Jenna Hadley
16 January 2013 13:45



The International Convention Centre (ICC), Birmingham has secured a three-year deal with the British Society for Rheumatology (BSR), which is estimated to bring over £5.5m to the local region in economic impact. 

The annual three- day conference and exhibition typically attracts 2000 delegates and will take place in 2017, 2019 and 2021; generating almost £2m for Birmingham’s business visitor economy at a time. 

The BSR is also holding this year’s conference at the ICC on 23-25 April for the fourth time, having staged its 2005, 2007 and 2010 conferences at the venue. 

The event brings together people from across the discipline including consultants, GPs, nurse specialists and other health professionals to network and keep up-to-date with scientific and research advancements. 

Weeks after the controversial NHS reforms are implemented; the conference will provide an opportunity to hear the latest developments in CCGs and commissioning from Bob Ricketts, Director of Commissioning Support Strategy at the NHS Commissioning Board. Bob was recently named one of Health Service Journal’s 50 most influential people in the NHS: “Where there is a problematic policy to implement, the call goes out to send for Mr Ricketts, who has an impressive track record of making sometimes high-flown policies work on the ground.” 

This is my image caption

This is my image caption

Former health advisor to Tony Blair and Director of Strategy and Commissioning of the NHS London Strategic Health Authority, Paul David Corrigan CBE, will also be speaking at the April conference. 

Director of Marketing and Events for the BSR James Glavin said the central location of the ICC played a big part in their decision to sign up to a three year deal, as they have found attendance figures tended to be higher at the Birmingham based venue. 

“The ICC works really well for us and we usually see a significant jump in delegate numbers with it being so easy to get to and centrally located. This year we are also expecting to attract a larger international audience due to the number of world experts and leading rheumatologists speaking at the conference, along with key political figures.” 

“The ICC is also a great venue in terms of the space and infrastructure, and as it is so well known, this helps with our marketing. The team has also been very helpful in finding potential solutions to some of our challenges such as finding additional exhibition space.”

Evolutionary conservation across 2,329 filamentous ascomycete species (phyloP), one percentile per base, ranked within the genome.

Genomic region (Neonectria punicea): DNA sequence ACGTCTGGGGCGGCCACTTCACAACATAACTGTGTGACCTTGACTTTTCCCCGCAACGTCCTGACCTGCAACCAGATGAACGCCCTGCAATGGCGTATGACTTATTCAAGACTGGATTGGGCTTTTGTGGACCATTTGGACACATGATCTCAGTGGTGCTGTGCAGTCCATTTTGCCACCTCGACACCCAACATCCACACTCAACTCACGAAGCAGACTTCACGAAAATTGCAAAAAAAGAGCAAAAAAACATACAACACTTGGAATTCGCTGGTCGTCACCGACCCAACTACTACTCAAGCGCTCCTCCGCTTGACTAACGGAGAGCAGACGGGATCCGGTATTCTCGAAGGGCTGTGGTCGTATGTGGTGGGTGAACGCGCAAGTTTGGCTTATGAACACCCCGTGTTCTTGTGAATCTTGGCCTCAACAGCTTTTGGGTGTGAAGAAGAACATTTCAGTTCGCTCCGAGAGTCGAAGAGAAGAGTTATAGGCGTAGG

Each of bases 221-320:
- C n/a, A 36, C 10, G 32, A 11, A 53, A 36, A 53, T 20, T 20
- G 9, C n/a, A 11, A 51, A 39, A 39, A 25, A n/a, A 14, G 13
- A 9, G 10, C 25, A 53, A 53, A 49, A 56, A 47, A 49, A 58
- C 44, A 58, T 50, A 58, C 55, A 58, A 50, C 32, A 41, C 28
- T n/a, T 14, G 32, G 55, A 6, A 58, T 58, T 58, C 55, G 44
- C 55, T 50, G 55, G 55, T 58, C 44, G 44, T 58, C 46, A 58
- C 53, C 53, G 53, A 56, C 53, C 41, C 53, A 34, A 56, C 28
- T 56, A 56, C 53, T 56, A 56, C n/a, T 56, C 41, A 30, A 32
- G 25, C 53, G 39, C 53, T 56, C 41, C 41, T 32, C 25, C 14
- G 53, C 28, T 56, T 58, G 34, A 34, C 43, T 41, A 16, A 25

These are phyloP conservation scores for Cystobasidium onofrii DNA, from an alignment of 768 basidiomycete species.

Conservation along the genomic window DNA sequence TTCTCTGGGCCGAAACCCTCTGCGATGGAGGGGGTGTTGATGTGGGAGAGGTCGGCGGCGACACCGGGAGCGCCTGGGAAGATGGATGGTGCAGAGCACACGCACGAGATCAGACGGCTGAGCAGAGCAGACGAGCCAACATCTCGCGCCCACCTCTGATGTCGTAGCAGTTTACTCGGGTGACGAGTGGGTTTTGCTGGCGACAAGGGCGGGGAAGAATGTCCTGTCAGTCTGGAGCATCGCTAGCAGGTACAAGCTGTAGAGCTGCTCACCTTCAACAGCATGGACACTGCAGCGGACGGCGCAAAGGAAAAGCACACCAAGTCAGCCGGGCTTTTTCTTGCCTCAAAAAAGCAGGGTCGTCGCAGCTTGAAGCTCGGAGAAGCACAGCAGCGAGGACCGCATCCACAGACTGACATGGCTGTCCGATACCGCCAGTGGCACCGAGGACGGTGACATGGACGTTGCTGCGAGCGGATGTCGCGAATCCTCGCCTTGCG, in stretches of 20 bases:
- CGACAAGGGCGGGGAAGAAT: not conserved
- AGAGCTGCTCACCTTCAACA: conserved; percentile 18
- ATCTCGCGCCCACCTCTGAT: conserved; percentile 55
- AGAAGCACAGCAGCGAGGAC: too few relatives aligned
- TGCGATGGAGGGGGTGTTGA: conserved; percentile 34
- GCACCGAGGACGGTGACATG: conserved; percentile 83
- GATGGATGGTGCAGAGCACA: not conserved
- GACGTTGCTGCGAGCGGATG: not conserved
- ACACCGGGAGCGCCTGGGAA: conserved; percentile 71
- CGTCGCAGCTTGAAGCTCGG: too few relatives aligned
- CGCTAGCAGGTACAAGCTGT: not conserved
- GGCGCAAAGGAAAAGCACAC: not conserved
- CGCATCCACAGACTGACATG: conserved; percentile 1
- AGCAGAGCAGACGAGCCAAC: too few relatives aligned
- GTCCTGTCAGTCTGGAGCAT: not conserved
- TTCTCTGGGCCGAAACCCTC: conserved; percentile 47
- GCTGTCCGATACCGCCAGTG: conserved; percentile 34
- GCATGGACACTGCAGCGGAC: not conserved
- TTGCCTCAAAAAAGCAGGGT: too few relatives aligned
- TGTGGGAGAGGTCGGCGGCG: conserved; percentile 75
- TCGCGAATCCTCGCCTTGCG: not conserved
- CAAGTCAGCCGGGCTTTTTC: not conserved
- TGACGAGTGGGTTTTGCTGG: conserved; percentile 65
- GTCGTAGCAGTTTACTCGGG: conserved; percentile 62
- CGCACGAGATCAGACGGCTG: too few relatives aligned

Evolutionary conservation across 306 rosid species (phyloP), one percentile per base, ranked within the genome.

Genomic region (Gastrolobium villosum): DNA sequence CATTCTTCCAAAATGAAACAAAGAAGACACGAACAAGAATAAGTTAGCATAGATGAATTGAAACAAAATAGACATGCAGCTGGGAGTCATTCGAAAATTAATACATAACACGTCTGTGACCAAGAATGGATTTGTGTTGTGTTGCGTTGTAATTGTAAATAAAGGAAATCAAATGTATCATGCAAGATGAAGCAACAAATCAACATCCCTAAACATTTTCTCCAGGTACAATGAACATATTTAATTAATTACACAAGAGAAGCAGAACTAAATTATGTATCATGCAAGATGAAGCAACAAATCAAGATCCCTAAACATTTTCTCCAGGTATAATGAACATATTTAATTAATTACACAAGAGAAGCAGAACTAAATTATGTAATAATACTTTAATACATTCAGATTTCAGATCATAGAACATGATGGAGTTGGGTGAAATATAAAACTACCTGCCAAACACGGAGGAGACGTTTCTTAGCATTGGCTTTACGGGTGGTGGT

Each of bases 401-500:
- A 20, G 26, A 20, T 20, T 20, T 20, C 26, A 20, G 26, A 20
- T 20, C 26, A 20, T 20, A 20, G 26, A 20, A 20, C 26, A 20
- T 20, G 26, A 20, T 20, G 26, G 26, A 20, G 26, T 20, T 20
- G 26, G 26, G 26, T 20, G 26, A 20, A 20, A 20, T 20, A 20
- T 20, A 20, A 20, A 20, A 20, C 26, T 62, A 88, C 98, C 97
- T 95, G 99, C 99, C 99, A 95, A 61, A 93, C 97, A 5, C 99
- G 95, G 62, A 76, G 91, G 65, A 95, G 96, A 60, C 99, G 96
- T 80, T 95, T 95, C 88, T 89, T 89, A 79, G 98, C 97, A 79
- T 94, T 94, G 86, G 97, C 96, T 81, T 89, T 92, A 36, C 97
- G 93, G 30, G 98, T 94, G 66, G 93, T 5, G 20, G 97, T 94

Rheumatology 2013 comprises three days of conference sessions as well as an exhibition and will use all ten halls at the ICC. At this year’s conference the BSR are launching an ‘innovation centre’ in the style of an open theatre in the exhibition hall, where delegates can receive information and advice from industry expert’s in-between sessions. 

Catherine Newhall-Caiger, Business Development Director for the ICC said: “We are extremely pleased to welcome back the British Society of Rheumatology’s annual conference. An event like this is not only great for Birmingham in terms of economic impact, but the high profile of the guest speakers also helps put Birmingham on the map and in the minds of some extremely influential people.” 

Commercial Director for Marketing Birmingham Ian Taylor said: “The BSR’s commitment to stage its 2017, 2019 and 2021 conferences in Birmingham is a further illustration of the continued work to attract and retain significant medical events in the city, boosting an already strong visitor economy worth nearly £5 billion. 

“With an ambitious on-going investment programme in the city, BSR conference delegates will be able to observe at first hand the developments being made to our transport and hotel infrastructure as Birmingham seeks to remain the destination of choice in the events sector.”